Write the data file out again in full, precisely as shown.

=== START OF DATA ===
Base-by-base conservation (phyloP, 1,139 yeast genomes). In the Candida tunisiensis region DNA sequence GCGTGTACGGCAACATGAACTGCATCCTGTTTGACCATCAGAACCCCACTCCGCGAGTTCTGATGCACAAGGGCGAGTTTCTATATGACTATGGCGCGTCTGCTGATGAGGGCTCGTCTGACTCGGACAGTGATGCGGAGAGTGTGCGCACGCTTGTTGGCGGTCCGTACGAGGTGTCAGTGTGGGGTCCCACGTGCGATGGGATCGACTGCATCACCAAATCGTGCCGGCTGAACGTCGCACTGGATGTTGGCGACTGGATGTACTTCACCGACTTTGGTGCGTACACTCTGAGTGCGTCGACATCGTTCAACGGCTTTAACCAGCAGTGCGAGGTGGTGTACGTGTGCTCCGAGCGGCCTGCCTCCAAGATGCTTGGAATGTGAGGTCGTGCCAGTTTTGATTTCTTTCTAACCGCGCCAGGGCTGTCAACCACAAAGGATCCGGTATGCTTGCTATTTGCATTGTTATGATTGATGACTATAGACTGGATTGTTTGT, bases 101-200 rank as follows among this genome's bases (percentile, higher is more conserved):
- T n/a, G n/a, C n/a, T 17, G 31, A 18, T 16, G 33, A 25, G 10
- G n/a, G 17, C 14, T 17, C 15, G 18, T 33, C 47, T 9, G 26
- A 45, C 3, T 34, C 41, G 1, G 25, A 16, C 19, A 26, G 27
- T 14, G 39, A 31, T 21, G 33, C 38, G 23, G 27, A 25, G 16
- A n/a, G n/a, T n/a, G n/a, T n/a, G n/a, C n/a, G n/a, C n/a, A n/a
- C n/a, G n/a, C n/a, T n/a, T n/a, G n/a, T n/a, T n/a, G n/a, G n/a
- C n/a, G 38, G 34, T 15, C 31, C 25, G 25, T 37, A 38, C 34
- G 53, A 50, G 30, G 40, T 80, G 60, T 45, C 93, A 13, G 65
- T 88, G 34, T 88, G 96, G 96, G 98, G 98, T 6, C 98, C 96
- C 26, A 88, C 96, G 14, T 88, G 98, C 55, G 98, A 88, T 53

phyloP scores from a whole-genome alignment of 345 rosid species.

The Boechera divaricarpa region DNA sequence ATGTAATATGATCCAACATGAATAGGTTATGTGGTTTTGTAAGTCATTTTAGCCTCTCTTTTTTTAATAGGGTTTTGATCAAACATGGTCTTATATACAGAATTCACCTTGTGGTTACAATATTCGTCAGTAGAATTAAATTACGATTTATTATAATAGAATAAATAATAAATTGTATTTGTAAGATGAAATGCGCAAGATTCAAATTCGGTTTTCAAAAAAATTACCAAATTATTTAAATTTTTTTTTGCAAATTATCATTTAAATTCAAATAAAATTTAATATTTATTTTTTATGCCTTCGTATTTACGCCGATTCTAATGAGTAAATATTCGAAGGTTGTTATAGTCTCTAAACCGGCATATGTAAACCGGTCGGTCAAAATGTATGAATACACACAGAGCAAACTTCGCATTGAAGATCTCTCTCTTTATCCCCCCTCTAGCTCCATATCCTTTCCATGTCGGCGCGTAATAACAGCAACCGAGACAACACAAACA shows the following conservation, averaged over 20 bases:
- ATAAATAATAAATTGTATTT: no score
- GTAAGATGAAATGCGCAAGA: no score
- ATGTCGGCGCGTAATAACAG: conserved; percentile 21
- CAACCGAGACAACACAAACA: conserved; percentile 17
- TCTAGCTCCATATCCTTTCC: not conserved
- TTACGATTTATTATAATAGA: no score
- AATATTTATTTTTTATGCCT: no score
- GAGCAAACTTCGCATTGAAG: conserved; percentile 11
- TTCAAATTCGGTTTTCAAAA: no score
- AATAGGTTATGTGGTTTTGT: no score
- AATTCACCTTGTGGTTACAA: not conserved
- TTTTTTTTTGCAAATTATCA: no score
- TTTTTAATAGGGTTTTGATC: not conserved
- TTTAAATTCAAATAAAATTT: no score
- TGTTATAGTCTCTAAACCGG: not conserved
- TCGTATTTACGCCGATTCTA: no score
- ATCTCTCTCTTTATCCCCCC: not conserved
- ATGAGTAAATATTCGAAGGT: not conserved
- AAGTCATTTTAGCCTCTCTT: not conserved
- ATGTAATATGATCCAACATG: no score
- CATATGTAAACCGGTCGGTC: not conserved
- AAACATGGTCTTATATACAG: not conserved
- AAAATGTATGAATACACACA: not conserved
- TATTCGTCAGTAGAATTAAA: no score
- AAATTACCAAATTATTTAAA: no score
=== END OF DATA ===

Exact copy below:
Base-by-base conservation (phyloP, 1,139 yeast genomes). In the Candida tunisiensis region DNA sequence GCGTGTACGGCAACATGAACTGCATCCTGTTTGACCATCAGAACCCCACTCCGCGAGTTCTGATGCACAAGGGCGAGTTTCTATATGACTATGGCGCGTCTGCTGATGAGGGCTCGTCTGACTCGGACAGTGATGCGGAGAGTGTGCGCACGCTTGTTGGCGGTCCGTACGAGGTGTCAGTGTGGGGTCCCACGTGCGATGGGATCGACTGCATCACCAAATCGTGCCGGCTGAACGTCGCACTGGATGTTGGCGACTGGATGTACTTCACCGACTTTGGTGCGTACACTCTGAGTGCGTCGACATCGTTCAACGGCTTTAACCAGCAGTGCGAGGTGGTGTACGTGTGCTCCGAGCGGCCTGCCTCCAAGATGCTTGGAATGTGAGGTCGTGCCAGTTTTGATTTCTTTCTAACCGCGCCAGGGCTGTCAACCACAAAGGATCCGGTATGCTTGCTATTTGCATTGTTATGATTGATGACTATAGACTGGATTGTTTGT, bases 101-200 rank as follows among this genome's bases (percentile, higher is more conserved):
- T n/a, G n/a, C n/a, T 17, G 31, A 18, T 16, G 33, A 25, G 10
- G n/a, G 17, C 14, T 17, C 15, G 18, T 33, C 47, T 9, G 26
- A 45, C 3, T 34, C 41, G 1, G 25, A 16, C 19, A 26, G 27
- T 14, G 39, A 31, T 21, G 33, C 38, G 23, G 27, A 25, G 16
- A n/a, G n/a, T n/a, G n/a, T n/a, G n/a, C n/a, G n/a, C n/a, A n/a
- C n/a, G n/a, C n/a, T n/a, T n/a, G n/a, T n/a, T n/a, G n/a, G n/a
- C n/a, G 38, G 34, T 15, C 31, C 25, G 25, T 37, A 38, C 34
- G 53, A 50, G 30, G 40, T 80, G 60, T 45, C 93, A 13, G 65
- T 88, G 34, T 88, G 96, G 96, G 98, G 98, T 6, C 98, C 96
- C 26, A 88, C 96, G 14, T 88, G 98, C 55, G 98, A 88, T 53

phyloP scores from a whole-genome alignment of 345 rosid species.

The Boechera divaricarpa region DNA sequence ATGTAATATGATCCAACATGAATAGGTTATGTGGTTTTGTAAGTCATTTTAGCCTCTCTTTTTTTAATAGGGTTTTGATCAAACATGGTCTTATATACAGAATTCACCTTGTGGTTACAATATTCGTCAGTAGAATTAAATTACGATTTATTATAATAGAATAAATAATAAATTGTATTTGTAAGATGAAATGCGCAAGATTCAAATTCGGTTTTCAAAAAAATTACCAAATTATTTAAATTTTTTTTTGCAAATTATCATTTAAATTCAAATAAAATTTAATATTTATTTTTTATGCCTTCGTATTTACGCCGATTCTAATGAGTAAATATTCGAAGGTTGTTATAGTCTCTAAACCGGCATATGTAAACCGGTCGGTCAAAATGTATGAATACACACAGAGCAAACTTCGCATTGAAGATCTCTCTCTTTATCCCCCCTCTAGCTCCATATCCTTTCCATGTCGGCGCGTAATAACAGCAACCGAGACAACACAAACA shows the following conservation, averaged over 20 bases:
- ATAAATAATAAATTGTATTT: no score
- GTAAGATGAAATGCGCAAGA: no score
- ATGTCGGCGCGTAATAACAG: conserved; percentile 21
- CAACCGAGACAACACAAACA: conserved; percentile 17
- TCTAGCTCCATATCCTTTCC: not conserved
- TTACGATTTATTATAATAGA: no score
- AATATTTATTTTTTATGCCT: no score
- GAGCAAACTTCGCATTGAAG: conserved; percentile 11
- TTCAAATTCGGTTTTCAAAA: no score
- AATAGGTTATGTGGTTTTGT: no score
- AATTCACCTTGTGGTTACAA: not conserved
- TTTTTTTTTGCAAATTATCA: no score
- TTTTTAATAGGGTTTTGATC: not conserved
- TTTAAATTCAAATAAAATTT: no score
- TGTTATAGTCTCTAAACCGG: not conserved
- TCGTATTTACGCCGATTCTA: no score
- ATCTCTCTCTTTATCCCCCC: not conserved
- ATGAGTAAATATTCGAAGGT: not conserved
- AAGTCATTTTAGCCTCTCTT: not conserved
- ATGTAATATGATCCAACATG: no score
- CATATGTAAACCGGTCGGTC: not conserved
- AAACATGGTCTTATATACAG: not conserved
- AAAATGTATGAATACACACA: not conserved
- TATTCGTCAGTAGAATTAAA: no score
- AAATTACCAAATTATTTAAA: no score